It will no doubt be a matter of interest, if not of surprise, to most readers of the Monthly, to learn of the amount of Plum-tree planting that has been done in Ohio within the past few years. If there has been anything like the same amount done in other States, it is pretty certain that our city markets will, in a very few years, be abundantly supplied with Plums, in spite of the persistent opposition of the curculio.

In the Report of our State Horticultural Society for 1872, some account was given of the orchards of about 8,000 Plum trees, part of them in bearing, near Chillicothe, and from what we then learned we supposed there were about 7,000 trees in orchards elsewhere in the State, of Damson, Chickasaw, Lombard, and other varieties, only one-fourth or one-third of them of bearing age. The Report for 1874 gave an account of an orchard of 5,000 trees of Lombard and other varieties, 2,000 of them in bearing, and very successful, in Huron Co. That year we learned of quite extensive planting, and that there were probably in all about 50,000 trees in orchards in the State.

Last spring the planting was still more active, and was only checked by the scarcity and high prices of trees. By recent correspondence, I find that about 50,000 Plum trees were set last spring, and that the estimates for the previous two years were below the reality; so that there are now not less than 125,000 Plum trees set in orchard form in the State; and from present indications, at least 30,000 more will be planted the coming spring!

' Of the present orchards, Hamilton county (in the south-west), has the largest amount - about 50,000 trees - of these 30,000 are in the single township of Columbia. They are mostly of the blue Damson, and have commenced to bear. There are also orchards of Wild Goose, Lombard and finer varieties in that and other townships. The adjoining county of Clermont is reported as having 15,000 or more trees, mostly Wild Goose, Chickasaw and Damsons. In Ross county the planting has now extended to about 35,000; full three-fourths of these are of the Shropshire Damson, which is found best of all, for distant markets. The trees are grown very rapidly and cheaply in home nurseries, by budding on seedling peach roots, and transplanting the next year as with peaches. They are found to grow and bear well, especially on good dry loamy soils, having a friable subsoil. Some of the planters say they prefer the Peach root to the Plum, as producing more thrifty trees. I think the question of their durability has not yet been sufficiently tested.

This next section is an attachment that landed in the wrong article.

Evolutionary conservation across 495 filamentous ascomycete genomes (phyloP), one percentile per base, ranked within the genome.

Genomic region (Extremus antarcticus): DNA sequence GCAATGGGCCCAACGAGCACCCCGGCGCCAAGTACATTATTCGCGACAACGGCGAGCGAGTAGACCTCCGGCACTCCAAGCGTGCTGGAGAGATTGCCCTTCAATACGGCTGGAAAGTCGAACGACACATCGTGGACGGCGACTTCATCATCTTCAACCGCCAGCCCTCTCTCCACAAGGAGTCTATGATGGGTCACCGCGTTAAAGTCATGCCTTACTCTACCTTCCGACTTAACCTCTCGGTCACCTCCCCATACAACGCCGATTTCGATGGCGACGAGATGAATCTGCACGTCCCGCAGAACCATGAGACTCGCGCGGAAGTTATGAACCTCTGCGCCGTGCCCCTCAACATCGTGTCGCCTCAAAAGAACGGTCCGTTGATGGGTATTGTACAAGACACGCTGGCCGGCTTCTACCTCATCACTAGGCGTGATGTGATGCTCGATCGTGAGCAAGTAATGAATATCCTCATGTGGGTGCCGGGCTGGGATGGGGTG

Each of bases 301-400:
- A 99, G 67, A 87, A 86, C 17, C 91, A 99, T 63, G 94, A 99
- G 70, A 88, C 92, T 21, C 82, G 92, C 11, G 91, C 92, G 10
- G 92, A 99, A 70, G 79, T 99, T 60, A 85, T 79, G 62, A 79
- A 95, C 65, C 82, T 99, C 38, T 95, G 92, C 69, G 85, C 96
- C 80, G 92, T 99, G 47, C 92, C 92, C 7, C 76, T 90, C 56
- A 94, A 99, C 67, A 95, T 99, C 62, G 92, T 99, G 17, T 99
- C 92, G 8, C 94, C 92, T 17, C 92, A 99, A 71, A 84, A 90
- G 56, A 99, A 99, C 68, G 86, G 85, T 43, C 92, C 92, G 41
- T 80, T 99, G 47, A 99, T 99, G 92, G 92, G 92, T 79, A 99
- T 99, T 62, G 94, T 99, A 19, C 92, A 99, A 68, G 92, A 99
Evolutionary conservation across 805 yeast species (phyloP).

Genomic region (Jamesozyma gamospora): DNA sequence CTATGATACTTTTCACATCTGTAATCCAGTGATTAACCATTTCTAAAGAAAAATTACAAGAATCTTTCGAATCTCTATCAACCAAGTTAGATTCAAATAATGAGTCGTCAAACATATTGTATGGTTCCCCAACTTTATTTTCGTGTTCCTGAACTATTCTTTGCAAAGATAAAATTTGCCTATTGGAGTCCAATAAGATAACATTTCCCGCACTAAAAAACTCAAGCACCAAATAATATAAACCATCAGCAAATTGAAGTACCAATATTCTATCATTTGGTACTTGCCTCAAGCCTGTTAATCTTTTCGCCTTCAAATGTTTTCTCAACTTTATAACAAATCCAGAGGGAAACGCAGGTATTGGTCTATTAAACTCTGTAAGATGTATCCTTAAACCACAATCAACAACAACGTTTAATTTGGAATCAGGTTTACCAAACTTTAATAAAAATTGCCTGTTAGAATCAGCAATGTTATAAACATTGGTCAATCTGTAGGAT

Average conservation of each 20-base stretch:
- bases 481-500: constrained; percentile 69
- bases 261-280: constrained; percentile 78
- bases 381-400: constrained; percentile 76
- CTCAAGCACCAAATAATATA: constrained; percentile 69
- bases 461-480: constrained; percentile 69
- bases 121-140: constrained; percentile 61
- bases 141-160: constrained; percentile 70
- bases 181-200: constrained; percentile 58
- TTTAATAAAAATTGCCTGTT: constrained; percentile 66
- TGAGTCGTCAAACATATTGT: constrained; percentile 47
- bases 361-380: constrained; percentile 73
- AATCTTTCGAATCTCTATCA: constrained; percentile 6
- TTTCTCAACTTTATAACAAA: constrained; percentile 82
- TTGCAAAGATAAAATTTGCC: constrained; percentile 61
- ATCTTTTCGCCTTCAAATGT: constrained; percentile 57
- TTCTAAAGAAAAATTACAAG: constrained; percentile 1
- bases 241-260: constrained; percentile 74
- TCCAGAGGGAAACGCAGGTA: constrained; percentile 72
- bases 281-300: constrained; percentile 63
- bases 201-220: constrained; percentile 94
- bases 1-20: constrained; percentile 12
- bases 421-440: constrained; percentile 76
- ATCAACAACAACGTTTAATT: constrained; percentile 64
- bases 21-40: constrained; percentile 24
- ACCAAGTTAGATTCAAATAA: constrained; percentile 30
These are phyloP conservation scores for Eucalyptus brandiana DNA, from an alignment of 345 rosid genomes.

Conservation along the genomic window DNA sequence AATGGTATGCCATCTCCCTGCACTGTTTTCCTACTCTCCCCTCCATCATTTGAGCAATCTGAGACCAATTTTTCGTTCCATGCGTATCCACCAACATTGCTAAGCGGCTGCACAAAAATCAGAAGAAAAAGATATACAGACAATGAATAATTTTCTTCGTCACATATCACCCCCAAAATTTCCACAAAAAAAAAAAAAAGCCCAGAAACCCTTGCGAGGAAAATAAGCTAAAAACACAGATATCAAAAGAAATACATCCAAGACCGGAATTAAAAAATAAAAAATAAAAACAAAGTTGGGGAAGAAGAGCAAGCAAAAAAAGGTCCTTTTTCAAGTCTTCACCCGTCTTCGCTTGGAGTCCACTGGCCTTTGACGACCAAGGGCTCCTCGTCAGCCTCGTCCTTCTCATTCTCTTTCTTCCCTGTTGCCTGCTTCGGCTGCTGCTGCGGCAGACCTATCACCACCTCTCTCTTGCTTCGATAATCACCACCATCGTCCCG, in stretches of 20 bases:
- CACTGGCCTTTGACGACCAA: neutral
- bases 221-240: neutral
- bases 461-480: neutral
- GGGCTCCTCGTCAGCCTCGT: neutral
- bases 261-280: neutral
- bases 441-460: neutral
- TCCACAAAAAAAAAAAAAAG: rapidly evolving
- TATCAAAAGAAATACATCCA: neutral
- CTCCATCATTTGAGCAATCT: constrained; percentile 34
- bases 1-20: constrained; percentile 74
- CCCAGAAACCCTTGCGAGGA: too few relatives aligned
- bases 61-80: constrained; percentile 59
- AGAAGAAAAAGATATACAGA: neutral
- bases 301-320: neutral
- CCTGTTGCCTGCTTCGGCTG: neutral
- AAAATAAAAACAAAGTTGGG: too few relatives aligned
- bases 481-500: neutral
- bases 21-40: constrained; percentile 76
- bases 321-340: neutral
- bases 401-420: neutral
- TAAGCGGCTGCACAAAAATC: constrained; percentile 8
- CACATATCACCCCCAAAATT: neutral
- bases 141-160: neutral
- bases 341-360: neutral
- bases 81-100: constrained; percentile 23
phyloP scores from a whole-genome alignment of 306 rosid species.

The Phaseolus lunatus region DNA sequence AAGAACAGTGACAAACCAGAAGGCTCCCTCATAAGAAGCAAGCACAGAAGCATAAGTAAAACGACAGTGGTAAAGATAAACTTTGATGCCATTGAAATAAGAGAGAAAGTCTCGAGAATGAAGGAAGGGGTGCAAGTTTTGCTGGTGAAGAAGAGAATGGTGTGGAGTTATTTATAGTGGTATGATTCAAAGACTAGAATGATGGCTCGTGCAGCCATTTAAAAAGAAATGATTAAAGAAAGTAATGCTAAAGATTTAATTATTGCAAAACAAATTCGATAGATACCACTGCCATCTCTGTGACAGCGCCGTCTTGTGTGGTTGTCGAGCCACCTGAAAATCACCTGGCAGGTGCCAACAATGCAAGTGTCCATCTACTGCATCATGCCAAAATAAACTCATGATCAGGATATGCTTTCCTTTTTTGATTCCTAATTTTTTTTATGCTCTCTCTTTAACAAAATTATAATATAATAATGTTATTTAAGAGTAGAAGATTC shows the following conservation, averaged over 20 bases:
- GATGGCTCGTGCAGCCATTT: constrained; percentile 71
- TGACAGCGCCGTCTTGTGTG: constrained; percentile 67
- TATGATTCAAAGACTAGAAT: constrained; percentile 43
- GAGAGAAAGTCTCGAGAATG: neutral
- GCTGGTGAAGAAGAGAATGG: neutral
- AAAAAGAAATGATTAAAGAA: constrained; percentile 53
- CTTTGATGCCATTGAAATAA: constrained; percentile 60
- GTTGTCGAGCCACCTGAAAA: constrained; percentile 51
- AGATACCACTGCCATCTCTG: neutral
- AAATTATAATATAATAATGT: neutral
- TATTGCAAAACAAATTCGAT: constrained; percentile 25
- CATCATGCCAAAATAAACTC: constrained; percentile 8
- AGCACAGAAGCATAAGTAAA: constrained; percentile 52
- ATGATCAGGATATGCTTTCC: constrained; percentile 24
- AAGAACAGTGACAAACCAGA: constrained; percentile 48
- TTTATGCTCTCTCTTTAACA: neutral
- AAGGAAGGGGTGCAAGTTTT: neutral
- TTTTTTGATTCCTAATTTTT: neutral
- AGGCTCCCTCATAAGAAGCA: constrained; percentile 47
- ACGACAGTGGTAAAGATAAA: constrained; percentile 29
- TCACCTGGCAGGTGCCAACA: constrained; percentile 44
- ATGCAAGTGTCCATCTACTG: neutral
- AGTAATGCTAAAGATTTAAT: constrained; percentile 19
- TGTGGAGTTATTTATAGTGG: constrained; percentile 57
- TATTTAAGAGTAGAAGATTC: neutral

Of course these trees can be grown for one-half the cost of those on Plum roots.

Huron county has about 10,000 trees, mostly of Lombard and other large kinds. The first planted trees of Lombard were injured by overbearing, four or five years after planting, when they gave over a bushel each of fruit that sold for $6 per bushel.

In Warren county the Shakers and others have orchards of a good variety of the Chickasaw plum. It is a native of the south-west, and similar to the Wild Goose, but smaller. It is much used for cooking and canning, and escapes the curculio better than the finer sorts. There are said to be 5,000 or more trees of this and other sorts in the county. Then there are at least ten counties that I have not-named, having an average of 1000 trees each; so that the aggregate for the State is not less than 125,000.

Fighting the Curculio has not as yet been found necessary for the Damson, Wild Goose and Chickasaw orchards. The trees are naturally inclined to bear too full, and where there are many in bearing the insects do not seem to be sufficiently numerous to cause more of the fruit to drop than ought to come off. It may be that as the trees grow older the insects will increase so as to make jarring or other means of defence necessary. Lombard and finer varieties are protected by jarring and the use of "Catchers" on the the well-known principle of Dr. Hull and others, of which I need not now speak.